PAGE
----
1. Summary of account activity
A summary of the transactions on your account—your payments, credits, purchases, balance transfers, cash advances, fees, interest charges, and amounts past due. It will also show your new balance, available credit (your credit limit minus the amount you owe), and the last day of the billing period (payments or charges after this day will show up on your next bill).
2. Payment information
Your total new balance, the minimum payment amount (the least amount you should pay), and the date your payment is due. A payment generally is considered on time if received by 5 p.m. on the day it is due. If mailed payments are not accepted on a due date (for example, if the due date is on a weekend or holiday), the payment is considered on time if it arrives by 5. p.m. on the next business day.
Example: if your bill is due on July 4th and the credit card company does not receive mail that day, your payment will be on time if it arrives by mail by 5 p.m. on July 5th.
3. Late payment warning
This section states any additional fees and the higher interest rate that may be charged if your payment is late.
4. Minimum payment warning
An estimate of how long it can take to pay off your credit card balance if you make only the minimum payment each month, and an estimate of how much you likely will pay, including interest, in order to pay off your bill in three years (assuming you have no additional charges). For other estimates of payments and timeframes, see the Credit Card Repayment Calculator.
5. Notice of changes to your interest rates
If you trigger the penalty rate (for example, by going over your credit limit or paying your bill late), your credit card company may notify you that your rates will be increasing. The credit card company must tell you at least 45 days before your rates change.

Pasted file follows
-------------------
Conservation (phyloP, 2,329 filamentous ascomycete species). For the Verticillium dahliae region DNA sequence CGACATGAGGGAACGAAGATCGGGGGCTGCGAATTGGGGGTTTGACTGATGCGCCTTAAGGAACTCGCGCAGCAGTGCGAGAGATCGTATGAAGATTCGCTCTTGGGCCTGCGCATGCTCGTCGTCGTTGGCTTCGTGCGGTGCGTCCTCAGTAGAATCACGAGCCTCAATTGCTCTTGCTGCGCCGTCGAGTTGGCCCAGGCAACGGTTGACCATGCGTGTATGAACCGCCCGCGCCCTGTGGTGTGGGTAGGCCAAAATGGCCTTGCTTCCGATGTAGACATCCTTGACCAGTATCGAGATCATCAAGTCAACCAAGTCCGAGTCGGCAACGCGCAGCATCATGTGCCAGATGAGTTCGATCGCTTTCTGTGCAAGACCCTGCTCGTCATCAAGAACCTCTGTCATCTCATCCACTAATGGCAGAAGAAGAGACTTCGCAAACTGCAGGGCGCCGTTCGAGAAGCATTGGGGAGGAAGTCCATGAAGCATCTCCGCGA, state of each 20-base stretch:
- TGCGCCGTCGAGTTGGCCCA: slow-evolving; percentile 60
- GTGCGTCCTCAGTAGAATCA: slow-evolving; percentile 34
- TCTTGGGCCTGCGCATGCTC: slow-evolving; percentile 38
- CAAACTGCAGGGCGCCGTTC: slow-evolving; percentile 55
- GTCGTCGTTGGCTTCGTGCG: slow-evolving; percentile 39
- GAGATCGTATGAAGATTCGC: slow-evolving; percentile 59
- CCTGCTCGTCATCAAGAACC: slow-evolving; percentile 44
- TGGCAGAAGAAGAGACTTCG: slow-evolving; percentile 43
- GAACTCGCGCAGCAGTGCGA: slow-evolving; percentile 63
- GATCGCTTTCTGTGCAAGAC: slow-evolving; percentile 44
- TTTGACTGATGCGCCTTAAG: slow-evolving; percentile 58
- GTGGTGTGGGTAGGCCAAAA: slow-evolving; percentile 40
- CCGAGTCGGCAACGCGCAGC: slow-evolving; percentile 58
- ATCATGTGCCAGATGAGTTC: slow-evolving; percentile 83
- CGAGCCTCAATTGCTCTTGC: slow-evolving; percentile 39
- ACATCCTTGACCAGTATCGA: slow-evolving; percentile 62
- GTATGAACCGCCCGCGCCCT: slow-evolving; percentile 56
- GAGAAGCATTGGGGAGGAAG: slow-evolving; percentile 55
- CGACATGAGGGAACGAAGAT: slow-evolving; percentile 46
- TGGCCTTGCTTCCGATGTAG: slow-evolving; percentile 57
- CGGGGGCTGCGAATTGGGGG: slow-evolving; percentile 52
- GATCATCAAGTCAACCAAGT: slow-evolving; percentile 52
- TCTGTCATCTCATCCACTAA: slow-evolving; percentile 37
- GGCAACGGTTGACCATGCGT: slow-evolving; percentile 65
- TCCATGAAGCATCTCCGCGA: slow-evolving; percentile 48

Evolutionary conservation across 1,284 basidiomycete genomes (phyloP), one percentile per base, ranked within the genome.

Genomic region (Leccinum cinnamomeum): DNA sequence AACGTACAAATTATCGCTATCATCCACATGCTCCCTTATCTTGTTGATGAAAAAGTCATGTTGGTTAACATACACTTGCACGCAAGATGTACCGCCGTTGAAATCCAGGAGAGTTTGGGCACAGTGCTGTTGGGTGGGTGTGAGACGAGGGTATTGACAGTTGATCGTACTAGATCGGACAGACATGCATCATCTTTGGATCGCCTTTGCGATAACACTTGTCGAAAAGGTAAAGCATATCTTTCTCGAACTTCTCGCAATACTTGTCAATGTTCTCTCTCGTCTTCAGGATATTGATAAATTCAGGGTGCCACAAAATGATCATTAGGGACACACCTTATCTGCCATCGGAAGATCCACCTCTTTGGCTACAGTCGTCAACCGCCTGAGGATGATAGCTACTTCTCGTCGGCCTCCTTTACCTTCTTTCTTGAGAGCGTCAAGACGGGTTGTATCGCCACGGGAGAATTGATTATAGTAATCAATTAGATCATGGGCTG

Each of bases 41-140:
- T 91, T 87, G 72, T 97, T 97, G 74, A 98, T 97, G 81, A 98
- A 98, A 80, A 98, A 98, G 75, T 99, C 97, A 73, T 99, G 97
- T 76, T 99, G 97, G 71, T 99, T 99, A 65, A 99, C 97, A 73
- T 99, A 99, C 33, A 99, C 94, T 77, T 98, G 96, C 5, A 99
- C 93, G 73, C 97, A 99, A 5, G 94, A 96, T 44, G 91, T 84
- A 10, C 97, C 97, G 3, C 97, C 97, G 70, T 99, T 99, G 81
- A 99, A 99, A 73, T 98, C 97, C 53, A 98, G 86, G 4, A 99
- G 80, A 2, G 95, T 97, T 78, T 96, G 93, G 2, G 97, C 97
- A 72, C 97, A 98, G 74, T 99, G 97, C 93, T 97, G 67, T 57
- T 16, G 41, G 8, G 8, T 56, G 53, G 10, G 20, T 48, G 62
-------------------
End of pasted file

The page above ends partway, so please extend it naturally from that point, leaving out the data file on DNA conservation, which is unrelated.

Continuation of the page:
6. Other changes to your account terms
If your credit card company is going to raise interest rates or fees or make other significant changes to your account, it must notify you at least 45 days before the changes take effect.
A list of all the transactions that have occurred since your last statement (purchases, payments, credits, cash advances, and balance transfers). Some credit card companies group them by type of transactions. Others list them by date of transaction or by user, if there are different users on the account. Review the list carefully to make sure that you recognize all of the transactions. This is the section of your statement where you can check for unauthorized transactions or other problems.
8. Fees and interest charges
Credit card companies must list the fees and interest charges separately on your monthly bill. Interest charges must be listed by type of transaction (for example, you may be charged a different interest rate for purchases than for cash advances).
9. Year-to-date totals
The total that you have paid in fees and interest charges for the current year. You can avoid some fees, such as over-the-limit fees, by managing how much you charge, and by paying on time to avoid late payment fees.
10. Interest charge calculation
A summary of the interest rates on the different types of transactions, account balances, the amount of each, and the interest charged for each type of transaction.